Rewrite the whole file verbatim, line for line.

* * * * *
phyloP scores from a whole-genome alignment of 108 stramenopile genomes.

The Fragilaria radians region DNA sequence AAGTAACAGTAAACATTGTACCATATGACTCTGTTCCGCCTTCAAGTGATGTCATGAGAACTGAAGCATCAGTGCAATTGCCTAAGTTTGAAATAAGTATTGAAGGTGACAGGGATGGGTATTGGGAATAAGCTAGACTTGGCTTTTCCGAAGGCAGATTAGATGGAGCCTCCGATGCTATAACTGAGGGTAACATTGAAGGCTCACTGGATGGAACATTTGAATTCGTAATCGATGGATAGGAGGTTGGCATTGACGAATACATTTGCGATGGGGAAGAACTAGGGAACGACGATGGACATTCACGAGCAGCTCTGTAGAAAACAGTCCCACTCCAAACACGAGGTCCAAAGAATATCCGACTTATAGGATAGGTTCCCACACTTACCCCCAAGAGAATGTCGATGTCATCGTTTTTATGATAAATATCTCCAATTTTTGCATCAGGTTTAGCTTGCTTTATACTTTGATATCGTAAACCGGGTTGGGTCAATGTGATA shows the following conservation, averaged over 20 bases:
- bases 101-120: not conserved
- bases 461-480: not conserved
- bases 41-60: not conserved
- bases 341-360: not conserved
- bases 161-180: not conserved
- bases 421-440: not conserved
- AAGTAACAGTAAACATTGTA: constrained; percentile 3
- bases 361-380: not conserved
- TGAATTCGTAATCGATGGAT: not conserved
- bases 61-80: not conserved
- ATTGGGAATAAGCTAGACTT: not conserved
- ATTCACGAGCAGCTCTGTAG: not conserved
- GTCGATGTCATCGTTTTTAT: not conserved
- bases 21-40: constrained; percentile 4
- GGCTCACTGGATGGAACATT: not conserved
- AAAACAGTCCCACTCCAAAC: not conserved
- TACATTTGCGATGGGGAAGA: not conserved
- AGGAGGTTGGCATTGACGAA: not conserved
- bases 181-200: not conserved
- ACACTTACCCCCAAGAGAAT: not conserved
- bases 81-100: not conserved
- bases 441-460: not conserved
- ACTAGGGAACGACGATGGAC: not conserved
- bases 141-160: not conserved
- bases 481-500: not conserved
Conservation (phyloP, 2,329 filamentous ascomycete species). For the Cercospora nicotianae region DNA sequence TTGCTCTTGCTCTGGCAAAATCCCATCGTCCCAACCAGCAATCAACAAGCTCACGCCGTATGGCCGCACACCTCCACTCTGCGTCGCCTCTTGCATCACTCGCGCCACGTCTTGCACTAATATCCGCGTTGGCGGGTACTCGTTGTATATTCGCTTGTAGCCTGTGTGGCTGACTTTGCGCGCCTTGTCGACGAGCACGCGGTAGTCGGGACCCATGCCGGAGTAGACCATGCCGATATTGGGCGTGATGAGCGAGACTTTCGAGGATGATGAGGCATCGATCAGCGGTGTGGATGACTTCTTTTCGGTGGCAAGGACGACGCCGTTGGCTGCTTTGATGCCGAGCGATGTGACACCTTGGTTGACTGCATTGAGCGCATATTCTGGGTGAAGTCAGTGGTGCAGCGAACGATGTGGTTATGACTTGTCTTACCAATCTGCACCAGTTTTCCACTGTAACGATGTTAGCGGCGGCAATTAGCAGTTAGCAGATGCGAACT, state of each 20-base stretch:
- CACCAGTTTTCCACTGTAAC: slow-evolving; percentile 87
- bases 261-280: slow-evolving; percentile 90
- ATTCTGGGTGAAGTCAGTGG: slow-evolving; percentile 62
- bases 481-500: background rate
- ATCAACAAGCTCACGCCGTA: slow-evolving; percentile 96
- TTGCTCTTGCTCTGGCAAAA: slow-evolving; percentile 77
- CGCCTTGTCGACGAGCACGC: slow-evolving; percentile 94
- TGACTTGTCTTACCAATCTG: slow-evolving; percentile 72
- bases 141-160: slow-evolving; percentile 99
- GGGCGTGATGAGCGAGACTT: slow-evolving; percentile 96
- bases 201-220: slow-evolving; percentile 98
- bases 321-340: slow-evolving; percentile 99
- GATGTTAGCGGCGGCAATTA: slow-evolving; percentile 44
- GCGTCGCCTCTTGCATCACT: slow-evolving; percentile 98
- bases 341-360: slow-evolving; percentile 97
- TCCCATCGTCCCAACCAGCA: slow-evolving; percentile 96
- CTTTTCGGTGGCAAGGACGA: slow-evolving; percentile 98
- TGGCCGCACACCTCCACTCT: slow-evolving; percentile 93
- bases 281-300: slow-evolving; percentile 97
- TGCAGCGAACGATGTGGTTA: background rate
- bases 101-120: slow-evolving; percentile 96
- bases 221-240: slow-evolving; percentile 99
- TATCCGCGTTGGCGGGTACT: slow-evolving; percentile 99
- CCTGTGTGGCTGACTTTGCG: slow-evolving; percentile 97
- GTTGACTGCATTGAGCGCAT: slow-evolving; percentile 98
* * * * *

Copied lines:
phyloP scores from a whole-genome alignment of 108 stramenopile genomes.

The Fragilaria radians region DNA sequence AAGTAACAGTAAACATTGTACCATATGACTCTGTTCCGCCTTCAAGTGATGTCATGAGAACTGAAGCATCAGTGCAATTGCCTAAGTTTGAAATAAGTATTGAAGGTGACAGGGATGGGTATTGGGAATAAGCTAGACTTGGCTTTTCCGAAGGCAGATTAGATGGAGCCTCCGATGCTATAACTGAGGGTAACATTGAAGGCTCACTGGATGGAACATTTGAATTCGTAATCGATGGATAGGAGGTTGGCATTGACGAATACATTTGCGATGGGGAAGAACTAGGGAACGACGATGGACATTCACGAGCAGCTCTGTAGAAAACAGTCCCACTCCAAACACGAGGTCCAAAGAATATCCGACTTATAGGATAGGTTCCCACACTTACCCCCAAGAGAATGTCGATGTCATCGTTTTTATGATAAATATCTCCAATTTTTGCATCAGGTTTAGCTTGCTTTATACTTTGATATCGTAAACCGGGTTGGGTCAATGTGATA shows the following conservation, averaged over 20 bases:
- bases 101-120: not conserved
- bases 461-480: not conserved
- bases 41-60: not conserved
- bases 341-360: not conserved
- bases 161-180: not conserved
- bases 421-440: not conserved
- AAGTAACAGTAAACATTGTA: constrained; percentile 3
- bases 361-380: not conserved
- TGAATTCGTAATCGATGGAT: not conserved
- bases 61-80: not conserved
- ATTGGGAATAAGCTAGACTT: not conserved
- ATTCACGAGCAGCTCTGTAG: not conserved
- GTCGATGTCATCGTTTTTAT: not conserved
- bases 21-40: constrained; percentile 4
- GGCTCACTGGATGGAACATT: not conserved
- AAAACAGTCCCACTCCAAAC: not conserved
- TACATTTGCGATGGGGAAGA: not conserved
- AGGAGGTTGGCATTGACGAA: not conserved
- bases 181-200: not conserved
- ACACTTACCCCCAAGAGAAT: not conserved
- bases 81-100: not conserved
- bases 441-460: not conserved
- ACTAGGGAACGACGATGGAC: not conserved
- bases 141-160: not conserved
- bases 481-500: not conserved
Conservation (phyloP, 2,329 filamentous ascomycete species). For the Cercospora nicotianae region DNA sequence TTGCTCTTGCTCTGGCAAAATCCCATCGTCCCAACCAGCAATCAACAAGCTCACGCCGTATGGCCGCACACCTCCACTCTGCGTCGCCTCTTGCATCACTCGCGCCACGTCTTGCACTAATATCCGCGTTGGCGGGTACTCGTTGTATATTCGCTTGTAGCCTGTGTGGCTGACTTTGCGCGCCTTGTCGACGAGCACGCGGTAGTCGGGACCCATGCCGGAGTAGACCATGCCGATATTGGGCGTGATGAGCGAGACTTTCGAGGATGATGAGGCATCGATCAGCGGTGTGGATGACTTCTTTTCGGTGGCAAGGACGACGCCGTTGGCTGCTTTGATGCCGAGCGATGTGACACCTTGGTTGACTGCATTGAGCGCATATTCTGGGTGAAGTCAGTGGTGCAGCGAACGATGTGGTTATGACTTGTCTTACCAATCTGCACCAGTTTTCCACTGTAACGATGTTAGCGGCGGCAATTAGCAGTTAGCAGATGCGAACT, state of each 20-base stretch:
- CACCAGTTTTCCACTGTAAC: slow-evolving; percentile 87
- bases 261-280: slow-evolving; percentile 90
- ATTCTGGGTGAAGTCAGTGG: slow-evolving; percentile 62
- bases 481-500: background rate
- ATCAACAAGCTCACGCCGTA: slow-evolving; percentile 96
- TTGCTCTTGCTCTGGCAAAA: slow-evolving; percentile 77
- CGCCTTGTCGACGAGCACGC: slow-evolving; percentile 94
- TGACTTGTCTTACCAATCTG: slow-evolving; percentile 72
- bases 141-160: slow-evolving; percentile 99
- GGGCGTGATGAGCGAGACTT: slow-evolving; percentile 96
- bases 201-220: slow-evolving; percentile 98
- bases 321-340: slow-evolving; percentile 99
- GATGTTAGCGGCGGCAATTA: slow-evolving; percentile 44
- GCGTCGCCTCTTGCATCACT: slow-evolving; percentile 98
- bases 341-360: slow-evolving; percentile 97
- TCCCATCGTCCCAACCAGCA: slow-evolving; percentile 96
- CTTTTCGGTGGCAAGGACGA: slow-evolving; percentile 98
- TGGCCGCACACCTCCACTCT: slow-evolving; percentile 93
- bases 281-300: slow-evolving; percentile 97
- TGCAGCGAACGATGTGGTTA: background rate
- bases 101-120: slow-evolving; percentile 96
- bases 221-240: slow-evolving; percentile 99
- TATCCGCGTTGGCGGGTACT: slow-evolving; percentile 99
- CCTGTGTGGCTGACTTTGCG: slow-evolving; percentile 97
- GTTGACTGCATTGAGCGCAT: slow-evolving; percentile 98